Predictors of Violence - Mental Illness Policy Org
Predictors of Violence2019-01-23T11:41:06-06:00

Predictor of violence among mentally ill: Lack of Treatment or failure to accept treatment

  • There are three primary predictors of violence among people with mental illness, including:

    • History of past violence, whether or not a person has a serious brain disorder;
    • Drug and alcohol abuse, whether or not a person has a serious brain disorder; and
    • Failure to take medication.
  • Other indicators of potential violence in mentally ill include:

    • Antisocial personality disorder;
    • Neurological impairment;
    • Type of delusions (i.e., paranoid delusions – feeling that others are out to harm the individual and a feeling that their mind is dominated by forces beyond their control or that thoughts are being put in their head); and
    • Type of hallucinations (i.e., command hallucinations).
  • An estimated 4 million Americans today suffer from the severest forms of serious brain disorders, schizophrenia and bipolar disorder. Various studies estimate that approximately¬† 50 percent of these individuals, or 2 million people, are not receiving treatment on any given day.
  • Recent studies have shown that about half of individuals with schizophrenia or bipolar disorder have acutely impaired self-awareness of their illness; there is no self-recognition of the illness because their brain disease has affected the frontal-lobe circuits necessary for complete self-awareness. These individuals do not realize that the hallucinations, delusions, paranoia and withdrawal they are experiencing are in fact symptoms of their illness. Those people with untreated serious brain disorders who lack insight might really believe that the CIA implanted electrodes in their brains or that their neighbors are shooting rays into their homes in an effort to control them (For more information, see the Briefing Paper on anosognosia.)
  • Violent episodes by individuals with untreated schizophrenia and bipolar disorder have risen dramatically, now accounting for 1,000 homicides annually (out of a total of 16,000 murders) in the United States.
  • According to a 1994 Department of Justice Statistics Special Report, “Murder in Families,” 4.3 percent of homicides committed in 1988 were by people with a history of untreated mental illness (based on 20,860 murders nationwide). The report also found:
    • of spouses killed by spouse – 12.3 percent of defendants had a history of untreated mental illness;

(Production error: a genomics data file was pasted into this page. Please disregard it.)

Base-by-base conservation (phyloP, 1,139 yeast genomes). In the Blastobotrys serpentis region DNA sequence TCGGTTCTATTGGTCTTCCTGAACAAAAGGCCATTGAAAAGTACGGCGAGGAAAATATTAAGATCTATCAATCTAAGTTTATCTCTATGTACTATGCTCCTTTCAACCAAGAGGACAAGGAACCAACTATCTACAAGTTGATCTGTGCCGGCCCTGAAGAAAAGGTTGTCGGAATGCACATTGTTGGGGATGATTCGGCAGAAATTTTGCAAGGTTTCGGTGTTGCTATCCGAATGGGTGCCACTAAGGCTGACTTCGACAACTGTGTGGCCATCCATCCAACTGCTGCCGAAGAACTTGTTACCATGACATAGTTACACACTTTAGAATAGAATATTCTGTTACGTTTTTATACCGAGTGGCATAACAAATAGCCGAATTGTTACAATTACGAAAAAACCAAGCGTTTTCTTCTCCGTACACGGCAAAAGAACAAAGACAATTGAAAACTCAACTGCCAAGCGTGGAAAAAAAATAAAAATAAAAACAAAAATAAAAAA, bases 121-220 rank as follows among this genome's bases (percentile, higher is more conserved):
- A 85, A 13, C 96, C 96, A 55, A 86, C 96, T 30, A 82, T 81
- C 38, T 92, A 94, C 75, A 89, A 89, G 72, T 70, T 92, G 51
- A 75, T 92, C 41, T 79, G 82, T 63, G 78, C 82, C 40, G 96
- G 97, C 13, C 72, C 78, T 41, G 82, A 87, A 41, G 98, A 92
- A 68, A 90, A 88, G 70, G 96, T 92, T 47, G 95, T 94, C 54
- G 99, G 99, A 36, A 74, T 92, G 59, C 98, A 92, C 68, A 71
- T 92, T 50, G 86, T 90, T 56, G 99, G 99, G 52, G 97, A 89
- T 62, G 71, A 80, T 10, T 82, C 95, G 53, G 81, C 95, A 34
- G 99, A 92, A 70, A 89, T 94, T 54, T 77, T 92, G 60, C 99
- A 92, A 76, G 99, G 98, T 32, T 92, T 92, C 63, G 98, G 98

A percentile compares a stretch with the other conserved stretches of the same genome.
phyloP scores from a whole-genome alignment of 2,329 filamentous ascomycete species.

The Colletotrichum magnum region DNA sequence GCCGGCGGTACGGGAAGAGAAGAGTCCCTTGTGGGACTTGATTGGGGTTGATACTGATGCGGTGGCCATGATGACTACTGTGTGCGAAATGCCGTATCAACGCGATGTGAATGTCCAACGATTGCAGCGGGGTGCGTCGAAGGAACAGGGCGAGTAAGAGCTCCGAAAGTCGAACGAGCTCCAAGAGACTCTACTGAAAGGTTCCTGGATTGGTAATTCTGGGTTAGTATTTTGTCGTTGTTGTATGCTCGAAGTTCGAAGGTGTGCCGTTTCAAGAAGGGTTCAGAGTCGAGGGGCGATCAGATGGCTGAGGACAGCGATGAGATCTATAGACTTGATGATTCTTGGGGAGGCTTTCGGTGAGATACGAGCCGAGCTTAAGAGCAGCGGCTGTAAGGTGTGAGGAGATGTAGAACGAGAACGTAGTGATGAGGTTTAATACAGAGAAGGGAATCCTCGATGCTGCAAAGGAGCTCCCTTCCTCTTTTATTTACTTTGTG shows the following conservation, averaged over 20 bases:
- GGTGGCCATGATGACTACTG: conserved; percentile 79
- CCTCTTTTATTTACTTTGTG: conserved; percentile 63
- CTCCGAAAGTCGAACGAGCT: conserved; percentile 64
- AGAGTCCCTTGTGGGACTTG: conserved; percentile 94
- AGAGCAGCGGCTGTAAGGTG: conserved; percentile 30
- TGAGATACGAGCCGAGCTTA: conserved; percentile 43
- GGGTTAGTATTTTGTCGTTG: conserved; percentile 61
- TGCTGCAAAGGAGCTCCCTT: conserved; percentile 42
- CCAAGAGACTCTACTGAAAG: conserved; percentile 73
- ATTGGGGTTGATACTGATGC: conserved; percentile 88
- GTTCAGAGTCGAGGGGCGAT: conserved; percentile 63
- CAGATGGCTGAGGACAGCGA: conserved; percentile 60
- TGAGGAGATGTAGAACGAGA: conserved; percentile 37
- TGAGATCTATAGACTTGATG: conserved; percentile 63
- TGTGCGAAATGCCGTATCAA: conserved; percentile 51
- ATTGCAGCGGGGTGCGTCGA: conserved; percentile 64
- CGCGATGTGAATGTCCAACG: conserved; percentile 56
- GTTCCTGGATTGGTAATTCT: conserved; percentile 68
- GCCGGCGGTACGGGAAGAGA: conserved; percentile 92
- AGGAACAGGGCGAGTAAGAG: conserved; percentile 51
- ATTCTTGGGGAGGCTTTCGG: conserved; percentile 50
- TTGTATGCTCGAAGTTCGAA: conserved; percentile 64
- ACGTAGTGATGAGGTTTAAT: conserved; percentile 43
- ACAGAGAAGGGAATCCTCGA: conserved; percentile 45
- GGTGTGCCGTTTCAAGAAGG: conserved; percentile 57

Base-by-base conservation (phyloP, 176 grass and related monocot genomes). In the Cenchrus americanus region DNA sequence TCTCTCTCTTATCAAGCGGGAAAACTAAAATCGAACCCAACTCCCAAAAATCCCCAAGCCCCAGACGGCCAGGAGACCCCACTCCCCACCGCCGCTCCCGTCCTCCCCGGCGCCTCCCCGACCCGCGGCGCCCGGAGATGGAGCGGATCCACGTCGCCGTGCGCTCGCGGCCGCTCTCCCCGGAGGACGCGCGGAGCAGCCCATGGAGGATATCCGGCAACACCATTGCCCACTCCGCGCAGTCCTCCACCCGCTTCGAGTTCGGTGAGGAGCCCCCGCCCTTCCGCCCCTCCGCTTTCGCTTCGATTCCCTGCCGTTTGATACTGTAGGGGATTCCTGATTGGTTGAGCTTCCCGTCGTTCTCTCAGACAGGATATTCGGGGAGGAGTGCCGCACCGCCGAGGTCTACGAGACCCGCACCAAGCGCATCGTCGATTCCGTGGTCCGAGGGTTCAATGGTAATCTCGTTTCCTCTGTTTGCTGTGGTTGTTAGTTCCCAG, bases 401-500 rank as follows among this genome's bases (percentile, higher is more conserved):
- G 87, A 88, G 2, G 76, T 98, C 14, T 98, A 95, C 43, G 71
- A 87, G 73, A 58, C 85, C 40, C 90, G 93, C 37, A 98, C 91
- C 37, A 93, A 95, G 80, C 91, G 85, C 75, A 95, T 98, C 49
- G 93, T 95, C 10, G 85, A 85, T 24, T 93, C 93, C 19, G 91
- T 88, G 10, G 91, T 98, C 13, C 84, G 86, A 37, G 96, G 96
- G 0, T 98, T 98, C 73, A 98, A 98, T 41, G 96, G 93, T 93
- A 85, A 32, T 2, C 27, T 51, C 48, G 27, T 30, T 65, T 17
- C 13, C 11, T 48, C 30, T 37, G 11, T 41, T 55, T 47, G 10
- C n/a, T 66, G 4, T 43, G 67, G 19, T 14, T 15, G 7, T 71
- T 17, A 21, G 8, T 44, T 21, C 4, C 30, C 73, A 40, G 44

• of children killed by parent – 15.8 percent of defendants had a history of untreated mental illness;
    • of parents killed by children – 25.1 percent of defendants had a history of untreated mental illness; and
    • of siblings killed by sibling – 17.3 percent of defendants had history of untreated mental illness.
  • Homicide is but one tragic result of untreated brain disorders. Other consequences are homelessness, victimization, imprisonment, suicide, acts of aggression upon family members, and increased economic costs to society.
  • Studies have confirmed that the association between violence and untreated brain disorders continues to be widespread:
    • A 1998 MacArthur Foundation study found that individuals with serious brain disorders committed twice as many acts of violence in the period immediately prior to their hospitalization, when they were not taking medication, compared with the post-hospitalization period when most of them were receiving assisted treatment. (The study showed a 50 percent reduction in rate of violence among those treated for their illness. Roughly 15.8 percent of individuals with a severe brain disease committed an act of violence prior to hospitalized treatment, compared with only 7.9 percent of these same individuals post-treatment.)
    • In 1992, sociologist Henry Steadman studied individuals discharged from psychiatric hospitals. He found that 27 percent of released patients reported at least one violent act within four months of discharge.
    • Another 1992 study, by Bruce Link of Columbia University School of Public Health, reported that ill individuals living in the community were three times as likely to use weapons or to “hurt someone badly” as the general population.
    • A 1990 study of families with a seriously ill loved one reported that 11 percent of the ill individuals had physically assaulted another person in the previous year.

(Note: While failure to take medication is one of the top three predictors of violence, civil rights lawyers have continuously expanded the rights of those with a lack of insight into their illness to refuse to take medication. Past history of violence is another major predictor of violent behavior, yet in many states these same civil rights attorneys have restricted testimony regarding past episodes of violence in determining the present need for hospitalization and assisted treatment.)